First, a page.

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Foxconn says Toshiba Memory bid includes Apple, SoftBank

Taiwanese manufacturer would hold 25% equity in 2.1 trillion yen deal

Toshiba's memory chip factory in Yokkaichi, Japan. A Foxconn-led consortium is offering 2.1 trillion yen for the conglomerate's memory chip unit.

TAIPEI - Key iPhone assembler Hon Hai Precision Industry, or Foxconn Technology Group, is offering 2.1 trillion yen ($19.6 billion) for the memory unit of embattled Japanese conglomerate Toshiba Corporation with support from Apple, Kingston and SoftBank Group, a company executive told the Nikkei Asian Review on Friday.

The proposal calls for the Taiwanese manufacture to hold 25% of the equity, Foxconn-controlled Sharp Corporation 15%, Apple 20%, Kingston Technology 20% and SoftBank 10%, with Toshiba keeping the remaining 10%, according to Foxconn Spokesman Louis Woo.

Apple and SoftBank declined to comment, while Kingston did not immediately respond to an email.

"Our consortium is really a Taiwanese-Japanese-American consortium," Woo said. "Where the [intellectual property] goes will need to be determined by all members of the consortium...we are all commercial companies so why would we not want to protect our own IP?"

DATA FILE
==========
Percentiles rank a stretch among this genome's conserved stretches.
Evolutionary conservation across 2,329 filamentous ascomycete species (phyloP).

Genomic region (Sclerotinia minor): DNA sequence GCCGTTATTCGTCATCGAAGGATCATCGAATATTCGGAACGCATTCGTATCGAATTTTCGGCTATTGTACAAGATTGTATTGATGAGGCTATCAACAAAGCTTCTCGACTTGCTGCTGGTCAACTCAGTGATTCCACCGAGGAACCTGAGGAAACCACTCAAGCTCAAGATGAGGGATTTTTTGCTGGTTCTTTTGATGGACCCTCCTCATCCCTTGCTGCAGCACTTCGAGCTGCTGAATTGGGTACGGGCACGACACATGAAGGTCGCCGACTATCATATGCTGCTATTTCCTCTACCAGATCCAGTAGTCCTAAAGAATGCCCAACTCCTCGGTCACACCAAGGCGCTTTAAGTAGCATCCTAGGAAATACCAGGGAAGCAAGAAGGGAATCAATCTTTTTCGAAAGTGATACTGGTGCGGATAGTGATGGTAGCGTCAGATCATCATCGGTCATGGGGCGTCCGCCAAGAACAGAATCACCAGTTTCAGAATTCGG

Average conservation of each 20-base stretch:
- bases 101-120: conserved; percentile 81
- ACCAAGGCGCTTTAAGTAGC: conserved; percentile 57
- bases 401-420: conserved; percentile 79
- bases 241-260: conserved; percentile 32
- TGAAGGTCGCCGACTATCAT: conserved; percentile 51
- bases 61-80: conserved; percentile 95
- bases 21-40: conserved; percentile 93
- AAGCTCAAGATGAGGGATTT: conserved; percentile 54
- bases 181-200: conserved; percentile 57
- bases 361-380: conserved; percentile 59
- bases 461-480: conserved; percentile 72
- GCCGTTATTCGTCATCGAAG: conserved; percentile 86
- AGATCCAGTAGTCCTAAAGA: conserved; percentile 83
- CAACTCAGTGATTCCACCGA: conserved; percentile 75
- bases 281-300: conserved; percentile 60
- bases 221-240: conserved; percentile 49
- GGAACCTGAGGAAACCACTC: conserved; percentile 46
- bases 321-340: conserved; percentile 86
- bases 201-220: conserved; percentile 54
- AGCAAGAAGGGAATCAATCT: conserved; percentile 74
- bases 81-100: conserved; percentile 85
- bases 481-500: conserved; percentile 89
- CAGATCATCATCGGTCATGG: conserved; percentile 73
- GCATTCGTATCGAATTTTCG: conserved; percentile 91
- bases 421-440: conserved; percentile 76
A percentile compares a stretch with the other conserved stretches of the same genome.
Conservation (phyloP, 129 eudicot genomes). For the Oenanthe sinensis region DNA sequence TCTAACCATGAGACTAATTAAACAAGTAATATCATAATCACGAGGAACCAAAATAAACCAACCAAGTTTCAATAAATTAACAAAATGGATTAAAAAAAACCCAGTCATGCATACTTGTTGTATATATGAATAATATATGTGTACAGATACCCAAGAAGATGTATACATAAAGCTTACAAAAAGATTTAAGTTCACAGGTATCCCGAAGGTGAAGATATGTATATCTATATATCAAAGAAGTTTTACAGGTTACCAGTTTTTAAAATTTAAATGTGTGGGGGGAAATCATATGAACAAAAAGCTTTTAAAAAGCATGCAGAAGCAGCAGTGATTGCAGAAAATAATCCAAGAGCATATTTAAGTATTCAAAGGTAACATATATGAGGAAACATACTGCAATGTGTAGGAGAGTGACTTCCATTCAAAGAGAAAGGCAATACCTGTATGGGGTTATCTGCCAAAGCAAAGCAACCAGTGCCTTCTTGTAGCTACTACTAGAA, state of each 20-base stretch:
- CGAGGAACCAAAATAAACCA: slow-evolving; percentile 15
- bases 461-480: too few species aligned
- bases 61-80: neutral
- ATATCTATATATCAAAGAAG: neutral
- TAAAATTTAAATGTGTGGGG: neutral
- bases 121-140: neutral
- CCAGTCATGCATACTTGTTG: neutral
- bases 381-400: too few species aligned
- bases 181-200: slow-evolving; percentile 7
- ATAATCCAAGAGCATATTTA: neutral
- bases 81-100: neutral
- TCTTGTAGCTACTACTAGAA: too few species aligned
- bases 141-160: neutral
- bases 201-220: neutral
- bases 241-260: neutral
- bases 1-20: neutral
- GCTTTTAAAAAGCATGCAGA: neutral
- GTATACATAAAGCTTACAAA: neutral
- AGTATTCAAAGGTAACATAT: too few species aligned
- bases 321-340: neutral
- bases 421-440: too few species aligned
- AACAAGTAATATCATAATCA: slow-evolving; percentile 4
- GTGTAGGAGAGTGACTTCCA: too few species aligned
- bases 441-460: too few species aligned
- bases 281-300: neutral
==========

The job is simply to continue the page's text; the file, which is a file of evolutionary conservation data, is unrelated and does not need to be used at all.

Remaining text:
Woo's comments aimed to allay concerns within Toshiba and the Japanese government that Foxconn, which assembles iPhones in China, could leak sensitive technology to the communist country, which is aggressively building and acquiring cutting-edge technology.

"Toshiba should make a decision that is in the best interest of the company and shareholders, rather than based on political considerations," Woo said.

Foxconn is up against two other rivals in its bid for Toshiba Memory Corporation.

One is led by Western Digital and includes U.S. investment firm Kohlberg Kravis Roberts, the public-private Innovation Network Corp. of Japan and the government-backed Development Bank of Japan.

The other bidder is an American-Japanese-South Korean consortium, including investment firm Bain Capital and chipmaker SK Hynix.

Toshiba must complete the sale of its memory unit before the end of the current fiscal year ending next March to compensate for massive losses incurred by its U.S. nuclear operations, or risk being delisted from the Tokyo Stock Exchange.

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